Wednesday, March 6, 2013
Peter Davison Discusses DOCTOR WHO's 50th Anniversary
To days to come...
In a new Q&A interview with The Independent at this past weekend's Sci-Fi Weekender convention in North Wales, actor and Fifth Doctor Peter Davison was asked about the fiftieth anniversary of Doctor Who and how the series still factors into his everyday life.
On the enduring appeal of Doctor Who, Davison remarked, "Well, there are several enduring appeals really. I think one is that science fiction has itself a very strong appeal because it’s almost limitless in its imagination. It can be doing all sorts of different stories. It can be doing a period story, a futuristic story, an alien invasion story, a story on other planets, and I think that appeals to those younger people with imagination. I think they’re drawn to it. It helps of course that we’ve managed to have several actors play one part, unlikely we could have got one to go on for 50 years. I was probably the first Doctor who grew up watching Doctor Who. Although he’s from another planet, it’s a strangely British character."
With the 50th anniversary special about to begin filming, Davison was also asked how he will be marking the anniversary. "I suppose I’m attending some functions like this," he replied. "I’m involved in some Big Finish 50th anniversary specials. Apart from that I don’t know. I do have a meeting with the producer of Doctor Who just to talk about events, things at Bafta. There’s a big celebration on the weekend when the series went out originally which strangely falls on the same weekend, that’s as far as I know."
Davison's son-in-law David Tennant was also the Tenth Doctor, so he was asked if they discuss Doctor Who often. "Doctor Who features quite highly in what we talk about but usually our experiences with it and whatever happens to be going on now. Both our children – he’s got a son Ty, I’ve got two boys 11 and 13, but they all love Doctor Who."
Freema Agyeman, who played David Tennant’s companion Martha Jones on Doctor Who, was on Law & Order: U.K. with Davison. Did they talk about Doctor Who? "That was weird, we did. It almost becomes like a little family, the whole Doctor Who thing even if you’ve never worked with them and I hadn’t worked with Freema before that but I’d met her at various functions. It’s just very nice."
Asked if there was any apprehension when he first took on the role of the Fifth Doctor, Davison responded, "Yes, there was apprehension from two points of view. One is that I grew up watching it and it’s very weird to be offered a part that you’ve been watching as a fan. I felt young, the original Doctors were quite old and in my head that was a fixed thing, so I thought ‘Am I too young?’ And then of course, it is a large responsibility, a heavy responsibility in a way to do that part because it is an important character for a lot of children. But it’s not really a children’s programme. So, it’s almost like a father figure. I felt the responsibility of taking that on. So, it took me a few days to say yes. But I kind of knew in my heart that I would."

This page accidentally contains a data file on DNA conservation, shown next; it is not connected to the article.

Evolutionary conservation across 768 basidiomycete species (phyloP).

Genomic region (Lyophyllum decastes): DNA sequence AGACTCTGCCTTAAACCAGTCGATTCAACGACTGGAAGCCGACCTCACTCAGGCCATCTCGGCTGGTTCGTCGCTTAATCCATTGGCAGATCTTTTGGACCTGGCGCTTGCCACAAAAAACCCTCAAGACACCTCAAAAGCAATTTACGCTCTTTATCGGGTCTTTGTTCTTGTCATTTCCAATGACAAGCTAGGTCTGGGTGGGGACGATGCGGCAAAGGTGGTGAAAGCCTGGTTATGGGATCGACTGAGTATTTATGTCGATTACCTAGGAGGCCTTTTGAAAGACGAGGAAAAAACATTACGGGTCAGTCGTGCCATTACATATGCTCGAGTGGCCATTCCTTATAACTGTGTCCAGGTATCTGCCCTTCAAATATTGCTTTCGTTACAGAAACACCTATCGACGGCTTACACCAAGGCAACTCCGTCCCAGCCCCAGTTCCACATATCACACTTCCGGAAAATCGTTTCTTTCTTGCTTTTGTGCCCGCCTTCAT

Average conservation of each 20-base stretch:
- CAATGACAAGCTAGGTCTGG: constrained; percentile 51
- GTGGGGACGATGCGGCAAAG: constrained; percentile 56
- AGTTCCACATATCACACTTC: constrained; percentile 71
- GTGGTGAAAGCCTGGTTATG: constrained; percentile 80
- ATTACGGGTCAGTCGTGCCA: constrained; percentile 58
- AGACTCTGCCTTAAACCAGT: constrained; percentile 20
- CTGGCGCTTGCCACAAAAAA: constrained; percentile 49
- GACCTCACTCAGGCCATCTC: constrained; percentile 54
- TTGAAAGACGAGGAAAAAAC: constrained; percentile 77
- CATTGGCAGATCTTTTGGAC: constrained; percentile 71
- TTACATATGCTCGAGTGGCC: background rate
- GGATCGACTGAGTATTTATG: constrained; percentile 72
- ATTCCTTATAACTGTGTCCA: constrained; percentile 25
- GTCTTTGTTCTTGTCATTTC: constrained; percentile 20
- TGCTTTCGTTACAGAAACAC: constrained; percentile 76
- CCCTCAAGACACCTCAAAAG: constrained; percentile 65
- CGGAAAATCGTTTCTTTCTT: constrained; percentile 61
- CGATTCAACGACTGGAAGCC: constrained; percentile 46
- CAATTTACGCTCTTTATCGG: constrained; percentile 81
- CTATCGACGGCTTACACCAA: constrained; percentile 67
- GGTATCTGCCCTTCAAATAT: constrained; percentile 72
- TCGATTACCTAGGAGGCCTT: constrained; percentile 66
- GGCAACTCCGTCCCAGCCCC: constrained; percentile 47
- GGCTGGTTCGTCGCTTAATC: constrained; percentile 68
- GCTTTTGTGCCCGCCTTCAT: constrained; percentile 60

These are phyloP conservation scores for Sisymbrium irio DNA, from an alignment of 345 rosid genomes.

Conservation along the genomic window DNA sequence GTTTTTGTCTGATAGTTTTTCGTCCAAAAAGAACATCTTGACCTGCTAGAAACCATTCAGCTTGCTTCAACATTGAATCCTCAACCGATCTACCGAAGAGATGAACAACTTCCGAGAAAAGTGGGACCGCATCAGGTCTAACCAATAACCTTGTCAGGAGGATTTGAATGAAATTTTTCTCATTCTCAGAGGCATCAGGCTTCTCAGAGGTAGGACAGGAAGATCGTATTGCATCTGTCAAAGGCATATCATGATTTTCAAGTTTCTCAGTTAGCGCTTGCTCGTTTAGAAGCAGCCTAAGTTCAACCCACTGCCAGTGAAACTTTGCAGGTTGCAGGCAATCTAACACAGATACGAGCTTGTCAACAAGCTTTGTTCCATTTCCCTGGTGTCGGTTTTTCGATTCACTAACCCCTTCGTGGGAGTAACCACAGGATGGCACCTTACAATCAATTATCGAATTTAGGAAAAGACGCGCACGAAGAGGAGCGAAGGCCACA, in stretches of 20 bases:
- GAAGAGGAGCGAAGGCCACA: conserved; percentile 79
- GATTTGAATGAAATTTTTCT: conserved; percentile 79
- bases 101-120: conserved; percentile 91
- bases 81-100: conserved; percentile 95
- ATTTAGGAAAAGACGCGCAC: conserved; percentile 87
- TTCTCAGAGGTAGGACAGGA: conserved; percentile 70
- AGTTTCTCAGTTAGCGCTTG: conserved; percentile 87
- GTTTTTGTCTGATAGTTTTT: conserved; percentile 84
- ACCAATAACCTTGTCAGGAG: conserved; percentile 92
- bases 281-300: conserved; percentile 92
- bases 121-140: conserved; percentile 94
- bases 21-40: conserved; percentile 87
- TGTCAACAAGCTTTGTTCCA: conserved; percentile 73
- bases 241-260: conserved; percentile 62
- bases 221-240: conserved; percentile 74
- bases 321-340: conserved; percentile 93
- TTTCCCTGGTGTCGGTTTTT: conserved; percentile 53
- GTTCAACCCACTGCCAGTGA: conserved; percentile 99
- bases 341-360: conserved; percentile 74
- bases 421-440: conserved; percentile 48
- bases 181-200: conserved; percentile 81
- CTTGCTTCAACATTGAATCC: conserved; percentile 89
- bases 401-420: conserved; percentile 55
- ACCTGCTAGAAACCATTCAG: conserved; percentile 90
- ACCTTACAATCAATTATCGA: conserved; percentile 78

Naturally, the subject of the Fifth Doctor costume's creation and the celery adorning the lapel was brought up. "Well, I had the idea that it should be based around a cricketing outfit," said Davison. "My idea was then taken away and developed by the costume designer into something that was actually very comfortable to wear. I love it but it really wasn’t based on a cricketing outfit by the time they finished with it apart from the cricket jumper and slightly stripey trousers. The celery was a thing suggested by the producer and my only proviso was that it would be explained before I left the series. We got the very last episode and I remembered that they hadn’t explained it. So they inserted something into the last story to the effect that the Doctor was allergic – would have a fatal reaction to a certain gas in the Praxis range – and the celery is an antidote. In fact when the gas is present it will turn purple and then if I eat the celery I will be saved."
And how did Davison feel when he heard the show was being brought back in 2005? "I always thought it would come back because it seemed to me like it had lost its way a bit I think, as things do after that amount of time. It got a bit tired in certain areas and I think it lost its focus – that’s the main thing. When I heard it was coming back under the auspices of Russell T. Davies, I thought that it was just in good hands. I knew he was a big Doctor Who fan and I know he’s a brilliant writer. It seems to me where it has its advantages now over the classic series is that it’s being written by all those people who grew up watching it. It’s Russell T. Davies first of all, then Steven Moffat the producer, Mark Gatiss who is a big Doctor Who fan and they’re fantastic writers and they’re all writing marvellous stories. Of course David, who was a big fan of the series growing up becomes the Doctor and so now it’s really being run by the people who were the fans."
Asked if he watches the new series with current Doctor Matt Smith, Davison replied, "I do watch the new series, yes, because my children watch it and I love watching it. I’ve got to that age now. Douglas Adams who was a script editor on Doctor Who once said to me ‘The trick about Doctor Who is making it simple enough for the adults to understand and complicated enough to hold the children’s attention.' And I think I’m now getting to that point where I think I’ve moved into the older bracket, obviously I have, but in brain as well because I do find myself turning to my children saying ‘What’s going on? What? Can you explain that?’ They go ‘Oh, Dad, what’s happened is his…’ So, I’m now in that bracket which has to be simple for dad to understand."